Single Molecule Charge Transport and Confined Self-Assembly of Electronically Active Biomaterials
Date: 2020/07/20 - 2020/07/20
Academic Seminar: Single Molecule Charge Transport and Confined Self-Assembly of Electronically Active Biomaterials
Speaker: Dr. Bo Li, Kennesaw State University
Time: 9 am, July 20th, 2020 (Monday)
Society is facing a technological revolution in information processing. Conventional computers based on von Neumann architectures are not well-adapted for processing large scale information in parallel, which is essential for artificial intelligence applications. Self-assembled molecular electronics using “bottom-up” paradigm holds enormous promise to catalyze a revolution for next-generation electronics. Bio-inspired functional molecules can play a key role in this effort due to their promising capability of constructing 3D nanostructure through programmable non-covalent bonding. My research goal is to understand and control charge transport in these self-assembled systems at the molecular level by chemical structure design and molecular confinement. In this seminar, I will first introduce my work on controlled supramolecular assembly of pi-conjugated peptides under non-equilibrium conditions. In the second part, I will present my recent study on single molecule charge transport in redox-active biomolecules. Remarkably, extremely high conductance was observed for certain sequence-defined oligopeptides using scanning tunneling microscopy-break junction measurements (STM-BJ). Such high conductance may be attributed to the close distance between redox-active groups confined in unfavorable nonpolar solvent, supported by first principle simulation. Overall, this work provides evidence of long-range charge transport in biomolecules and provides insights into design of self-assembled molecular electronics.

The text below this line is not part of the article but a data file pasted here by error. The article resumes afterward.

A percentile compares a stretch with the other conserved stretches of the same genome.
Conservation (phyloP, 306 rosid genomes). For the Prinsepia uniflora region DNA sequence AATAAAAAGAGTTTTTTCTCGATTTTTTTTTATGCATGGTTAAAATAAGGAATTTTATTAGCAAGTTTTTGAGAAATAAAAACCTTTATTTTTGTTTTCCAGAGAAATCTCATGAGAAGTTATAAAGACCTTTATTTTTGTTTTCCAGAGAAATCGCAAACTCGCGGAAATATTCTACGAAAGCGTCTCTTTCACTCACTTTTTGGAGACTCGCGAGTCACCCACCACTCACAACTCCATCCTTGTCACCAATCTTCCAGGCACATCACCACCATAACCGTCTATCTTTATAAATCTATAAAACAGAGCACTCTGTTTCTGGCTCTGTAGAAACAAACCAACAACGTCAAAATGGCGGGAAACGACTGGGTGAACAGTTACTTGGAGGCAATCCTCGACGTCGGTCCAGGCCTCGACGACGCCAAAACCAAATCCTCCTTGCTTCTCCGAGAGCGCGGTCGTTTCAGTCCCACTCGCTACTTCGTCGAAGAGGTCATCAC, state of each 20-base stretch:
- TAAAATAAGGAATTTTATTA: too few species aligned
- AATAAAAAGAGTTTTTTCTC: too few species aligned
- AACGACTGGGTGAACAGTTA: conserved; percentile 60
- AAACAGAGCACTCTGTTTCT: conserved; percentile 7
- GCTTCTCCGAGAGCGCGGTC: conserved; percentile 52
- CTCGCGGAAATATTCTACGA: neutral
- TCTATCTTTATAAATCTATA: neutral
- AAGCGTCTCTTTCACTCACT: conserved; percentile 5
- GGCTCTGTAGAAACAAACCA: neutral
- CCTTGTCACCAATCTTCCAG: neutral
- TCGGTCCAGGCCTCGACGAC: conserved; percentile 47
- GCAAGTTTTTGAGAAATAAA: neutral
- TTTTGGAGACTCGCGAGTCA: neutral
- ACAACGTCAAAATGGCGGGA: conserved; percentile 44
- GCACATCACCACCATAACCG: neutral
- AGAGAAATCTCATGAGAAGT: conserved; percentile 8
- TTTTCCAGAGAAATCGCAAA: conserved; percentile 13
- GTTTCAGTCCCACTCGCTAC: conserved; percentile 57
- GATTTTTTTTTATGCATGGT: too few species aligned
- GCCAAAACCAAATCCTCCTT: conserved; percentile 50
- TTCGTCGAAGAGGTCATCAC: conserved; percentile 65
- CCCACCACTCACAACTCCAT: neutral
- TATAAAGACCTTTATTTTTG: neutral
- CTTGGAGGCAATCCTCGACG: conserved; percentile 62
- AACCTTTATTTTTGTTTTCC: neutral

Dr. Bo Li is joining Department of Mechanical Engineering, Kennesaw State University as assistant professor this fall. He is currently the Shen post-doctoral fellow in Department of Chemical & Biomolecular Engineering at University of Illinois at Urbana-Champaign. He received his Ph.D. in Materials Science and Engineering from Georgia Institute of Technology in 2015. Bo’s research integrates single molecule charge transport with controlled self-assembly of functional nanomaterials and bio-inspired materials to develop self-assembled molecular electronics.
At Georgia Tech, Bo studied self-assembly and synthesis of functional nanomaterials using organic templates (e.g., DNA, self-assembled block-copolymer micelles, unimolecular star-like block-copolymers) or by conventional wet-chemistry strategies. At UIUC, His focus shifts to understanding the fundamental charge transport mechanisms at single molecule level in electronically active biomolecules using scanning tunneling microscopy. He is particularly interested in realization of artificial neuron network for information processing and sensing using “bottom-up” self-assembly. He has published 1 book and 34 peer-reviewed journal articles in Angew. Chem., ACS Nano, JACS, Nat. Commun. and many others.